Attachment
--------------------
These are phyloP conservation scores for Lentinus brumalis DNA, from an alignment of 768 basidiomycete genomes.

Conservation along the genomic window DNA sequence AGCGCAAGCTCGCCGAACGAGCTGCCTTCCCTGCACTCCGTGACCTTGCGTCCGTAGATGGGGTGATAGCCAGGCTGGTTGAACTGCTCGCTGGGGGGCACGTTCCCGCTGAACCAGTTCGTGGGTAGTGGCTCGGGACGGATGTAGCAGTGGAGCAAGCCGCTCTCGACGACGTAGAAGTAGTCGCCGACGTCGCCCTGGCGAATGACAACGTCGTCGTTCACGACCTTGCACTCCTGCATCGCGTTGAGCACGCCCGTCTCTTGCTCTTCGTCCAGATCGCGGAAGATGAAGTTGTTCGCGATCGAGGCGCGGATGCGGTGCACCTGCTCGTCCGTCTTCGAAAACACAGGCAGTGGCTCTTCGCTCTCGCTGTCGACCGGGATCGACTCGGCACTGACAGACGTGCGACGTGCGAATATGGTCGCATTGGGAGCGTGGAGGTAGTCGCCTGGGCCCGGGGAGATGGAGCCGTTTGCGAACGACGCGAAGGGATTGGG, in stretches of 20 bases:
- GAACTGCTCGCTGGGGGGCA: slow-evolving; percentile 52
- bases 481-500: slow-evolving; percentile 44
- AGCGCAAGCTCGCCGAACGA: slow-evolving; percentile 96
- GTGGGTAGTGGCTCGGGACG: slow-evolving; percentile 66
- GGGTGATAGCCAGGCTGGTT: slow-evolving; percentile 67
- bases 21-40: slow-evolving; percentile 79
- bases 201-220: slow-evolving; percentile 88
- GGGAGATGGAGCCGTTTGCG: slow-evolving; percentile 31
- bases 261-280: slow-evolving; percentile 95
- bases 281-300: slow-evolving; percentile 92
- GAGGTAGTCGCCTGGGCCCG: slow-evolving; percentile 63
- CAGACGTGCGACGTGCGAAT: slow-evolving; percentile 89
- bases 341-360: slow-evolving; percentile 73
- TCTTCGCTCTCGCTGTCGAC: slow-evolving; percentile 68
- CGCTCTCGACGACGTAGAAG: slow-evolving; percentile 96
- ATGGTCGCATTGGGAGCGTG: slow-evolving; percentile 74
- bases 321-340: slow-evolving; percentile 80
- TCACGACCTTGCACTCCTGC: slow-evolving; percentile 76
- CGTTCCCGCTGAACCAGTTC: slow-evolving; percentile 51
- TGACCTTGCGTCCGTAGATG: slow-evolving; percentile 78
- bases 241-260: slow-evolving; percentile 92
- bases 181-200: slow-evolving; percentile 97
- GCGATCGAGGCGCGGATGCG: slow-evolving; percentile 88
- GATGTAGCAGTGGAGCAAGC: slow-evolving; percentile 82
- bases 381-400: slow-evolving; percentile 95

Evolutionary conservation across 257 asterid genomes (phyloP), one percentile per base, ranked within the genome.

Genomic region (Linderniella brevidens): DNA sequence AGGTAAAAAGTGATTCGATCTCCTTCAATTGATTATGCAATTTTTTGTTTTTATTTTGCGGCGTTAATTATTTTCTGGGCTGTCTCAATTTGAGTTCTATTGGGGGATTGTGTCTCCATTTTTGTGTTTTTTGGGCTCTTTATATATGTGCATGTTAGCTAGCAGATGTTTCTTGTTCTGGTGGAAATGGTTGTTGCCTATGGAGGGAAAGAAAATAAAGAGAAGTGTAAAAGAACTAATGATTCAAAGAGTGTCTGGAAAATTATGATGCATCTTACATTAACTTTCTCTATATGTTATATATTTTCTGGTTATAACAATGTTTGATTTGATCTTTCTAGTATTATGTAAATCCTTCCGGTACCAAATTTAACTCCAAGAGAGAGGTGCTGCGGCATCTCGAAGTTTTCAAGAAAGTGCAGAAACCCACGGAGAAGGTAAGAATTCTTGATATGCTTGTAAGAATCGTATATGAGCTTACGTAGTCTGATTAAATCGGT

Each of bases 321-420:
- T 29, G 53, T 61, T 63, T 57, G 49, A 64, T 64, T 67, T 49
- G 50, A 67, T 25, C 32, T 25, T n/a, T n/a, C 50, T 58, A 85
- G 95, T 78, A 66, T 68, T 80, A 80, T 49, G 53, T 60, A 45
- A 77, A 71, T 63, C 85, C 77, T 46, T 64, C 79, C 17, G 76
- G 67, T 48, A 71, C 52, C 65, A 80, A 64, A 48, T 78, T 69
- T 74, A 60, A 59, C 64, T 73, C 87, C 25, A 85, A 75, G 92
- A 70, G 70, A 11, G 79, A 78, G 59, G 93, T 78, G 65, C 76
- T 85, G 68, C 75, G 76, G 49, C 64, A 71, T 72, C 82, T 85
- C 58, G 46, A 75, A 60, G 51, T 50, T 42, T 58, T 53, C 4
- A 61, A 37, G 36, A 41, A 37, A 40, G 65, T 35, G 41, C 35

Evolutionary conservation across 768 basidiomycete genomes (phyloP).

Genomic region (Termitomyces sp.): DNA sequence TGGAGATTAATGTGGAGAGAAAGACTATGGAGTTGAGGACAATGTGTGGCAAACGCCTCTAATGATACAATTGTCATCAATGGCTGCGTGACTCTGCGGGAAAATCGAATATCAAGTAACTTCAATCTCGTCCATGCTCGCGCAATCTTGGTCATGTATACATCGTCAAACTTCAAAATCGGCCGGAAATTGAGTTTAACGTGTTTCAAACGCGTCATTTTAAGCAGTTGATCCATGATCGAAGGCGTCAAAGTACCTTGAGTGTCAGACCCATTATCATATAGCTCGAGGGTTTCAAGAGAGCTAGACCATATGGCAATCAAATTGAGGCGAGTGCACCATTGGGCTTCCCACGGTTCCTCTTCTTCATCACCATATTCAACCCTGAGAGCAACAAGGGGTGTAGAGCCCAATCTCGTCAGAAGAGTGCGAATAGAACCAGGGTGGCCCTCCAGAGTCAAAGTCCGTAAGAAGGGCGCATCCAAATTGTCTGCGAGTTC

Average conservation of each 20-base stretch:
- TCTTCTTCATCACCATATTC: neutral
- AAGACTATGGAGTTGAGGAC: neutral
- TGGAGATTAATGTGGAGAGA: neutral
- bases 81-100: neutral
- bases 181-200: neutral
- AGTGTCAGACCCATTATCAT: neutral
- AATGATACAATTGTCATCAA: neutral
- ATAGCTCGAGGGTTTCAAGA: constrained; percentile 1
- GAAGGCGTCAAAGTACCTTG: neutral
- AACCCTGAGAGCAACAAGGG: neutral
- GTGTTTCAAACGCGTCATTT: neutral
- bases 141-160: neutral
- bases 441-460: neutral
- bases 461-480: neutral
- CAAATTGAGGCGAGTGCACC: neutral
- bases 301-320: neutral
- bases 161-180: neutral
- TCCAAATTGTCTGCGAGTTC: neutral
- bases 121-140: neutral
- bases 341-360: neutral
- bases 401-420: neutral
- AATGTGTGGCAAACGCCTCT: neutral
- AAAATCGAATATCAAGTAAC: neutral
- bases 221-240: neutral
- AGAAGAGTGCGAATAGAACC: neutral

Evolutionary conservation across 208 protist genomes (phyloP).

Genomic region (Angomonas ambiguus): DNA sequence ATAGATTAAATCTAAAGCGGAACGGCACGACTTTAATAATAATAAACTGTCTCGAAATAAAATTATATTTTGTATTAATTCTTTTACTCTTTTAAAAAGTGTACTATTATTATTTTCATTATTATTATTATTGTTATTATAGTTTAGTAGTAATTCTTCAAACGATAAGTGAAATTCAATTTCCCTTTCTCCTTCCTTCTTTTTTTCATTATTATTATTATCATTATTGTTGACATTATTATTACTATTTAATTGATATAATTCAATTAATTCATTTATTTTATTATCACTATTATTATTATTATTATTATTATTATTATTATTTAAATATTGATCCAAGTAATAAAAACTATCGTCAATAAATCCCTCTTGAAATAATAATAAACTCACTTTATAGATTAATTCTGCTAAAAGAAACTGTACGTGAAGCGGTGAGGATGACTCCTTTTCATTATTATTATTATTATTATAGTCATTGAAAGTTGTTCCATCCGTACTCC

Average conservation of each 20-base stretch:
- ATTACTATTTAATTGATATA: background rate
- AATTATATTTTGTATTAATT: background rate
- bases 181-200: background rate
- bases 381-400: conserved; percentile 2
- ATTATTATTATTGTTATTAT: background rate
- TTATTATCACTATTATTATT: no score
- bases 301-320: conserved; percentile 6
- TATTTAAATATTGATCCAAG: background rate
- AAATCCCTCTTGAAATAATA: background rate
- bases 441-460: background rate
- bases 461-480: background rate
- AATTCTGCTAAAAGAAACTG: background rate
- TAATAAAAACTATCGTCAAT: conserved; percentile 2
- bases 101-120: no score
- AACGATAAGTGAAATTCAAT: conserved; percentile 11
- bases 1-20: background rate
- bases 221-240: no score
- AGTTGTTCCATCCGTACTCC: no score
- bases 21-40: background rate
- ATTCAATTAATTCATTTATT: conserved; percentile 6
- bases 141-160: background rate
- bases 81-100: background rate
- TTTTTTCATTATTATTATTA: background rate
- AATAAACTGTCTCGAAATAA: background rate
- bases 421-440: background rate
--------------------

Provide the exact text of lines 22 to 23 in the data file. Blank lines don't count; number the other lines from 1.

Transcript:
- TGACCTTGCGTCCGTAGATG: slow-evolving; percentile 78
- bases 241-260: slow-evolving; percentile 92